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Fazendas (Portuguese pronunciation: [fɐˈzẽdɐs], meaning "farms") were plantations found throughout Brazil; during the colonial period (16th - 18th centuries) they were concentrated primarily in the northeastern region, where sugar was produced, shifting during the 19th century to coffee production in the southeastern region. Fazenda now denotes any kind of farm.
Fazendas created major export commodities for Brazilian trade, but also led to intensification of slavery in Brazil. Coffee provided a new basis for agricultural expansion in southern Brazil. In the provinces of Rio de Janeiro and then São Paulo, coffee estates, or fazendas, began to spread toward the interior as new lands were opened. By 1850, coffee made up more than 50% of Brazil's exports, and more than half of world coffee production.
Along with the expansion of coffee growing came an intensification of slavery in Brazil, as the country's primary form of labor. More than 1.4 million Africans were forced to be slaves in Brazil in the last 50 years of the slave trade, and even after the trans-Atlantic slave trade ended, slavery continued until 1888.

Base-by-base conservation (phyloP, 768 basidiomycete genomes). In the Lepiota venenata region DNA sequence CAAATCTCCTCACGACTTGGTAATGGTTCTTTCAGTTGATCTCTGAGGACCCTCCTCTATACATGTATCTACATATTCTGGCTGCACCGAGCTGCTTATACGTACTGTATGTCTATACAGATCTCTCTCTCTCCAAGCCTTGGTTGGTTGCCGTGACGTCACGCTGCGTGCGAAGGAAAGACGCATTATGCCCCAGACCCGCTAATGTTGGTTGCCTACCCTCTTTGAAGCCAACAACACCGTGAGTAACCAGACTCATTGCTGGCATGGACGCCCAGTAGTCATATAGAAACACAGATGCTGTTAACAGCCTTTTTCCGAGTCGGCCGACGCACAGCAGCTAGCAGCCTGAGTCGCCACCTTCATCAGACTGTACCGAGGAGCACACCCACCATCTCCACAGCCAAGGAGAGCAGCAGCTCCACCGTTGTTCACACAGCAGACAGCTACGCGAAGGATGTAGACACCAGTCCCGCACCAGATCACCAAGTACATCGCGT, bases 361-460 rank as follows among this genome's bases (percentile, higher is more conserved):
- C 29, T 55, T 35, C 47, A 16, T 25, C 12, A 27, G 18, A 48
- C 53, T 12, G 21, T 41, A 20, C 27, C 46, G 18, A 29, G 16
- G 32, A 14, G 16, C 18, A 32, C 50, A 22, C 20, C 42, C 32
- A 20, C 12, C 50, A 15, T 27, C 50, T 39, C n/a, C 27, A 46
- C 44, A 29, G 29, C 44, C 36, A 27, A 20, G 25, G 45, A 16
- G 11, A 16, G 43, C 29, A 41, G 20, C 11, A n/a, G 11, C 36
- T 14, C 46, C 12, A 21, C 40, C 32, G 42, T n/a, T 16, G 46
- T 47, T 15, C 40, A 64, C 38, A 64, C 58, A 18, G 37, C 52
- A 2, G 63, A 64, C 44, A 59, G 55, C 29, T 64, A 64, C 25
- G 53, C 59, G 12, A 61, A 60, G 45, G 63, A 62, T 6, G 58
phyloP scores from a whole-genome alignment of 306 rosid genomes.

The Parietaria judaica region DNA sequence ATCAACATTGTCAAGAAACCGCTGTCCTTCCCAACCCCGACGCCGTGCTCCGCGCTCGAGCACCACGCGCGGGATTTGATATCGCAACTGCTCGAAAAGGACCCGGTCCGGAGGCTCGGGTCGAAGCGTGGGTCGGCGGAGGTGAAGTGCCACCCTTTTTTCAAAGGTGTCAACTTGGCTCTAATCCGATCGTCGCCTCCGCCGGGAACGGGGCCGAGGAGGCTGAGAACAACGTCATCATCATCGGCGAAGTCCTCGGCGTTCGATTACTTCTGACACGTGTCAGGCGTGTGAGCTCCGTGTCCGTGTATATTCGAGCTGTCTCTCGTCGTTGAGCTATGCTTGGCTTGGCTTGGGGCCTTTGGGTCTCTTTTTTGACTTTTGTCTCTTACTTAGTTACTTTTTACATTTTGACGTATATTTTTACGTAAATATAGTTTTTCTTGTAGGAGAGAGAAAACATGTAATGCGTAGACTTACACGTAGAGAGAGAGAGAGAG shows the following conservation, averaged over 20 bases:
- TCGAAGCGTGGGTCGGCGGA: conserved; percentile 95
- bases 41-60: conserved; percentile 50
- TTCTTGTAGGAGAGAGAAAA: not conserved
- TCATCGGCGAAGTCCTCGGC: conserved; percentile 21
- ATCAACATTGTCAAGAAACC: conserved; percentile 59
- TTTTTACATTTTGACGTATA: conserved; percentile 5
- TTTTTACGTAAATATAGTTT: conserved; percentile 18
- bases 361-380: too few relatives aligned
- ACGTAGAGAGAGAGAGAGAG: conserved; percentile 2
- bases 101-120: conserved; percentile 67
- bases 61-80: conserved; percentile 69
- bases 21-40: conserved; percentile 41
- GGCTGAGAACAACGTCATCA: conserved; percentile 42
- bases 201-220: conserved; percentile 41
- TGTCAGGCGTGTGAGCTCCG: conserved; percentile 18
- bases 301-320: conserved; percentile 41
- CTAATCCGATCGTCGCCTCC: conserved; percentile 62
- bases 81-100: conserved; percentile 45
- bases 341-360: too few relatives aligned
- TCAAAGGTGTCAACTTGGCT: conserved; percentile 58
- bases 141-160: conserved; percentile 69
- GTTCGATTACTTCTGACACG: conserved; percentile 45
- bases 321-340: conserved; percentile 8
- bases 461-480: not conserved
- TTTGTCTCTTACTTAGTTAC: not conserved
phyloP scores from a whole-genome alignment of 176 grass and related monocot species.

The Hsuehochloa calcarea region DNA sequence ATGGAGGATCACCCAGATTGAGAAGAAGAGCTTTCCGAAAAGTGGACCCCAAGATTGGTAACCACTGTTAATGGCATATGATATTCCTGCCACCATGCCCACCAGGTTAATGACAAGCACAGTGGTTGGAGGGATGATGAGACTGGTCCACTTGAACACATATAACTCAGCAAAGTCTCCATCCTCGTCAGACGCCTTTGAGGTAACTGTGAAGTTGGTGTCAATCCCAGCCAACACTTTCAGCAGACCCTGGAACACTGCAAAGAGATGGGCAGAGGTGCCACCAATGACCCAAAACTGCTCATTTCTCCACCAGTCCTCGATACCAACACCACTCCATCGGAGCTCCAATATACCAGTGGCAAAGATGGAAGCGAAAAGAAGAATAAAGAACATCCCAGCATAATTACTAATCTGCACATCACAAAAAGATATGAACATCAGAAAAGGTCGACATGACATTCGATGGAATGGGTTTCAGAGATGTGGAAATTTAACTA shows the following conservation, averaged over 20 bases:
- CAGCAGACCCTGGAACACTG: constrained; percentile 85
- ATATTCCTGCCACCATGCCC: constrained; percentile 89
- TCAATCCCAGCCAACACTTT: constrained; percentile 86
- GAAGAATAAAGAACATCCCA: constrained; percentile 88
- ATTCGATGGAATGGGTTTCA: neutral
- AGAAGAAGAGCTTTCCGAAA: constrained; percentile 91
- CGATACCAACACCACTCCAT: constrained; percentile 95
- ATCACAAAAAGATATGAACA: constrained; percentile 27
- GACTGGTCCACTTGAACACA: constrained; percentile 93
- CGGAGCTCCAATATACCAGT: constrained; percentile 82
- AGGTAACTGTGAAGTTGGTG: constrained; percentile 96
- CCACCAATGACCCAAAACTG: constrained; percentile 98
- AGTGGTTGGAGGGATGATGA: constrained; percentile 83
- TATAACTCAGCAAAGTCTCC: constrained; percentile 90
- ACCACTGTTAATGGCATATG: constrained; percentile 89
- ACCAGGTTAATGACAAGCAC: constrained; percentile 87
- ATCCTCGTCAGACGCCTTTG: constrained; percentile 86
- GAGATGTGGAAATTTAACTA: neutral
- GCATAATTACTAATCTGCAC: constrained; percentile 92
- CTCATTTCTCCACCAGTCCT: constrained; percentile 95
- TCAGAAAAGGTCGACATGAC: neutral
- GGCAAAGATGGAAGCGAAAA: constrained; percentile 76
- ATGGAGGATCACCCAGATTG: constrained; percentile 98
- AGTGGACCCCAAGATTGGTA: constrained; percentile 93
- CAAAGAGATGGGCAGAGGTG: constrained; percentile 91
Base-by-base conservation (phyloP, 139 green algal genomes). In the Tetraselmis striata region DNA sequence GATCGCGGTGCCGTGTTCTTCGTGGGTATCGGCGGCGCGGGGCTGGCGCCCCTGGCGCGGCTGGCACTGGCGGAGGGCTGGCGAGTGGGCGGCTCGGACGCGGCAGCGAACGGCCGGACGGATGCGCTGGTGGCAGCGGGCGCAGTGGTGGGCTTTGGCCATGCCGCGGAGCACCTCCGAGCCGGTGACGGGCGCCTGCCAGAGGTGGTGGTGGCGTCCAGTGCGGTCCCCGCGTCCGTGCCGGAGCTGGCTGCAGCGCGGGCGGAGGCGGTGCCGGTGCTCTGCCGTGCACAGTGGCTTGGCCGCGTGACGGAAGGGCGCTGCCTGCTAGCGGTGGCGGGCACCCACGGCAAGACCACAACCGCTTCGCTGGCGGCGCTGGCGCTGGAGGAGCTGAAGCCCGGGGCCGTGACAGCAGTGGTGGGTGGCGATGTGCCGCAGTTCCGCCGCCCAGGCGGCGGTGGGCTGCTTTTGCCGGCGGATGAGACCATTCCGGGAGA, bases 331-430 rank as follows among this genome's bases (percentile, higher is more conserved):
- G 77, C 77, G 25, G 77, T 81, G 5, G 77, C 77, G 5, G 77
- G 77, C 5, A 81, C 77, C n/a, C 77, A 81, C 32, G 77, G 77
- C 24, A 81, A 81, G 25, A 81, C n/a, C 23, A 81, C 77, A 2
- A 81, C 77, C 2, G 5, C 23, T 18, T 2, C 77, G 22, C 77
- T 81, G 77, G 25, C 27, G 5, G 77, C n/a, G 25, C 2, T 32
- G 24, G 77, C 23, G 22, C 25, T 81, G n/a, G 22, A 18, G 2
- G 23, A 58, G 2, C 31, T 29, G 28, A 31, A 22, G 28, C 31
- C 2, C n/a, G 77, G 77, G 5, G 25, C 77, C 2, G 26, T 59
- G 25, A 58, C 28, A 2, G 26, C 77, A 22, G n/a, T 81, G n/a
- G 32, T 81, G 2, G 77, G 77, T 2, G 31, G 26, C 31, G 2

Because of the increased profit from the trade of coffee, the years after 1850 saw considerable growth and prosperity in Brazil. Dom Pedro II proved to be an enlightened man of middle-class habits who was anxious to reign over a tranquil and progressive nation, even if that tranquility was based on slave labor.[clarification needed] Railroads, steamships and the telegraph were introduced to Brazil, all paid for by the money the fazendas supplied from their coffee crop. In growing cities such as Rio de Janeiro and São Paulo, merchants, lawyers, a middle class, and an urban working class grew, once again paid for by the money coming from the fazendas.